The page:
Monthly Archives: July 2015

BitTorrent Inventor Granted P2P Live Streaming Patent

bram-streamHoping to revolutionize live broadcasting on the Internet, Bram Cohen started working on a new protocol for live streaming video more than half a decade ago.

At the time BitTorrent was believed to be responsible for a third of all Internet traffic. However, streaming services were quickly gaining momentum.

The problem with streaming, live streaming in particular, are high latencies. It can sometimes take up to a minute before a “live” stream reaches the audience.

Cohen solved this problem with a new BitTorrent Live protocol that has a much lower latency while sharing the bandwidth costs among users. This allows anyone to stream to an audience of millions at minimal cost.

This week Bram Cohen’s patent for the live streaming patent was awarded (pdf). According to BitTorrent’s inventor, who still works at the company, his technology can shape the future of live broadcasts.

Two years ago BitTorrent Inc. first demoed the technology in a web-based player, but this project was later discontinued. The company is now working on a new release that will come in the form of a mobile application.

“We’re working on using the technology for a new application, focusing on mobile,” Cohen tells TF.

Mobile live streaming has taken off this year with the release of Periscope and Meerkat. Both apps allow users to start live streams instantly and Cohen says they could make good partners for BitTorrent Live.

“Periscope and Meerkat are applications which use live, where what we have is underlying technology. We may work with them in the future,” he notes.

That said, the true strength of BitTorrent Live becomes apparent when there is a huge audience, not just a few viewers. This means that it will excel at streaming major events such as sports games and breaking news.

“The amount of utility of BitTorrent Live is based on how many people are watching something simultaneously. Big events where everybody is watching the same thing at the same time, like sports, are the best applications,” Cohen tells us.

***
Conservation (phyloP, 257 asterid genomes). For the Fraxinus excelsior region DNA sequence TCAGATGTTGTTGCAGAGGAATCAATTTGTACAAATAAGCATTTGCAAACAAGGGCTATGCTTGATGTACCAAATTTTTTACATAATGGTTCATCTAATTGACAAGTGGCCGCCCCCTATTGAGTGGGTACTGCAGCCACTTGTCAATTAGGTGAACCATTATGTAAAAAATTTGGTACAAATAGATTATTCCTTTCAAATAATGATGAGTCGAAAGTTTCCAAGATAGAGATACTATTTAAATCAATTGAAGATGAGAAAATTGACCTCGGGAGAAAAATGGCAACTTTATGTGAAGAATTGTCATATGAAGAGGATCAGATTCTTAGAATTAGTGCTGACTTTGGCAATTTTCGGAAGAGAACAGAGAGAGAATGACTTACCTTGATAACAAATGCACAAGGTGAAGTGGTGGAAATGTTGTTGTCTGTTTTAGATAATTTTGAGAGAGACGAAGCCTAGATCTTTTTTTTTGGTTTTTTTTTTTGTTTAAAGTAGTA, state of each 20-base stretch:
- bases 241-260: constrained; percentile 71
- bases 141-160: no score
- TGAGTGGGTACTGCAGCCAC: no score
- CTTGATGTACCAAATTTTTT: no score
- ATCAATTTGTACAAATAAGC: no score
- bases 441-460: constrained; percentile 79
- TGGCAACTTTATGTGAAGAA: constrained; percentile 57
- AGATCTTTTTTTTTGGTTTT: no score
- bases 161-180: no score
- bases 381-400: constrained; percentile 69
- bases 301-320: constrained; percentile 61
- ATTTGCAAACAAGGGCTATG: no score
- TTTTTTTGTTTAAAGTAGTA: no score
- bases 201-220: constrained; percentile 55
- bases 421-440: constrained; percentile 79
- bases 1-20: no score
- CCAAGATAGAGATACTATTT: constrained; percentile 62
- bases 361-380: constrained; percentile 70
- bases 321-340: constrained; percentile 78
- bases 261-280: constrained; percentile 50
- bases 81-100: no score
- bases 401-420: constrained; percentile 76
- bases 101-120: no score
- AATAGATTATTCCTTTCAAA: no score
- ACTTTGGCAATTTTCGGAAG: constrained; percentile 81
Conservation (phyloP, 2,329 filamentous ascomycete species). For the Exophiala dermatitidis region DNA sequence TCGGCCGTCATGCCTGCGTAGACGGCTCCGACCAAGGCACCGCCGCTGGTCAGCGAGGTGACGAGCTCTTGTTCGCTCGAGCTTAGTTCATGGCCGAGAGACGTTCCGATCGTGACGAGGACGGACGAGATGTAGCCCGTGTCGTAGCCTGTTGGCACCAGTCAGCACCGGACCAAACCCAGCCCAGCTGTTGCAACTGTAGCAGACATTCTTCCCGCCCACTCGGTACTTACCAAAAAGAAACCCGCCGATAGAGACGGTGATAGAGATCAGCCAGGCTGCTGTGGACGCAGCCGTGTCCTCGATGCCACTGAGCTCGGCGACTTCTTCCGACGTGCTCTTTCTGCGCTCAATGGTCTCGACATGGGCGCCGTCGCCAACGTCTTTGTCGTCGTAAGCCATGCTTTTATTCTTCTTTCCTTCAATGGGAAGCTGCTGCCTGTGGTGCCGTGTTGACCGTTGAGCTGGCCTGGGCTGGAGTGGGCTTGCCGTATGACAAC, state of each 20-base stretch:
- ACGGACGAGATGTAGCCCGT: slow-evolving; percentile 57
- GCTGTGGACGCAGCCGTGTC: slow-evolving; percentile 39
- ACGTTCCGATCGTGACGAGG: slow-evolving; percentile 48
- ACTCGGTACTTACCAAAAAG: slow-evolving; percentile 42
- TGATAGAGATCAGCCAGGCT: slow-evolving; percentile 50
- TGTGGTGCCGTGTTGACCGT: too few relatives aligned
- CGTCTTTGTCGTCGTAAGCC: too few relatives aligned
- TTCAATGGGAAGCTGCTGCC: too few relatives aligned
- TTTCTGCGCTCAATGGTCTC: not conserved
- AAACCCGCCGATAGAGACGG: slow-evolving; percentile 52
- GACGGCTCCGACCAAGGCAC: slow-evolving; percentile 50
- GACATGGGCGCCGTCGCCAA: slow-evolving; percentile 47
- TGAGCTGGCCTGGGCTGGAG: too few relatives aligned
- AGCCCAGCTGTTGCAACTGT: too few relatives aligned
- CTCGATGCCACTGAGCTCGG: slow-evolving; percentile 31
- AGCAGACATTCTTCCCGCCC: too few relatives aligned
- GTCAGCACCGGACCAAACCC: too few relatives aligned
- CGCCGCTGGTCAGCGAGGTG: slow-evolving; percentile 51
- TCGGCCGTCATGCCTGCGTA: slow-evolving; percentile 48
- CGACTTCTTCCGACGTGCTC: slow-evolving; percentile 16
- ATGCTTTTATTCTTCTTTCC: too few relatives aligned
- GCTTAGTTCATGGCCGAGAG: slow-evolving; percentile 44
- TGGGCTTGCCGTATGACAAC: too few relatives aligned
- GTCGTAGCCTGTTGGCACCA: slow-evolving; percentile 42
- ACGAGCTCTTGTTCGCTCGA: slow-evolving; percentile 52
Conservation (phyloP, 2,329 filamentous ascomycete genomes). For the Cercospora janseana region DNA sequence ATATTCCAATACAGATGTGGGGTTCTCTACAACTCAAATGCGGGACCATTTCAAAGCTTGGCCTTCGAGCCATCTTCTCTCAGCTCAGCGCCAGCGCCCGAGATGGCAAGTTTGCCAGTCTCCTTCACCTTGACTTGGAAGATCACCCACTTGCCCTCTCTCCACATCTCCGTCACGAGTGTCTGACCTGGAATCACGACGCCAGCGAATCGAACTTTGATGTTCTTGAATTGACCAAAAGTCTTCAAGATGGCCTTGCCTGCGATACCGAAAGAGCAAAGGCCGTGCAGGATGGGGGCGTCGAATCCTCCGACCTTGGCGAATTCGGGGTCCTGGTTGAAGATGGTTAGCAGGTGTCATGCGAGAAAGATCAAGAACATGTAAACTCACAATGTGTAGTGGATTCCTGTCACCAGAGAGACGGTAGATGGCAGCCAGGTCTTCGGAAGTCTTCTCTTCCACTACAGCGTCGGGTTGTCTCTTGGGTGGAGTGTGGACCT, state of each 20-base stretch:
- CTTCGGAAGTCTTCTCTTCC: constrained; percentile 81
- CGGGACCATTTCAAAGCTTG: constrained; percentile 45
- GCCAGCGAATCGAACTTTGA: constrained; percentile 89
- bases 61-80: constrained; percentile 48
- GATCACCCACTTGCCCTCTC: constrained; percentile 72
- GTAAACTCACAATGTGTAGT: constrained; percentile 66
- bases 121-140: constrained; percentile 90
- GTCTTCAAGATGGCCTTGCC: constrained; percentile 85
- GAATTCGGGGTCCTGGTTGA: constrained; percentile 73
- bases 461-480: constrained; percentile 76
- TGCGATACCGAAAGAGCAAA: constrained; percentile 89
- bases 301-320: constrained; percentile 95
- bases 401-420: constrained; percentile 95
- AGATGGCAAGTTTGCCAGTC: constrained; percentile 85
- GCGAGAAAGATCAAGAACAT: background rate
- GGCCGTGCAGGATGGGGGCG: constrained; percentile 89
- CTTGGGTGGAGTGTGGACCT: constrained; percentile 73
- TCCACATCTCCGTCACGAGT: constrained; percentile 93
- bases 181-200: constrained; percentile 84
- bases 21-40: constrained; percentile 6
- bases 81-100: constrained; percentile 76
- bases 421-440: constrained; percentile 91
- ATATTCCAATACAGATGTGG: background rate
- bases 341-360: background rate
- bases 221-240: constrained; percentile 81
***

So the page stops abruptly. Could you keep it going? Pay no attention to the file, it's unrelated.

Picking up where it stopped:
Since BitTorrent Live shares the distribution costs among viewers, the bandwidth investment for these streams will be minimal compared to current solutions. In addition, latency will also be much lower making these broadcasts ‘more live.’

“Ironically in addition to being much better on bandwidth costs BitTorrent Live also has much lower latency, five seconds instead of 30-60 seconds, which is bordering on tape delayed instead of live,” Cohen says.

Previously BitTorrent Inc. suggested that it could help Netflix to increase its performance. Not with BitTorrent Live, but with the standard BitTorrent streaming technology which will allow Netflix to offer higher quality streams for a fraction of the current costs.

It appears that Netflix realizes the power of BitTorrent-like streaming, as the company is currently working on its own P2P streaming technology.

Eventually Cohen believes that all streaming will go over the Internet, both live and pre-recorded. It is much cheaper than the cable approach, especially with BitTorrent under the hood.

Rapid Pirate Site Blocking Mechanism Introduced By Portugal

stopstopThere can be little doubt that one of the most-favored anti-piracy mechanisms of the past several years is that of site-blocking. Rather than tackling sites head on with expensive legal action, rightsholders have domains blocked at the ISP level with the aim of diminishing ease of access and reducing direct traffic.

The strategy is mainly employed around Europe, with the UK standing out as the clear front-runner. Hundreds of domains are now blocked there by local ISPs after several High Court injunctions. Now Portugal has joined the club with a new system that not only aims to speed up the blocking process, but one that could put the UK quickly in the shade.

This week the Ministry of Culture announced the signing of a memorandum between its own General Inspection of Cultural Activities (IGAC), the Portuguese Association of Telecommunication Operators (APRITEL), various rightsholder groups, the body responsible for administering Portugal’s .PT domain and representatives from the advertising industry.

The memorandum lays out a new mechanism for blocking so-called ‘pirate’ sites. In common with similar frameworks elsewhere, the process is initiated by a complaint from a rightsholder association. Local anti-piracy group MAPINET then collates evidence that a site is engaged in the unlawful distribution of copyright works and has failed to cease its activities.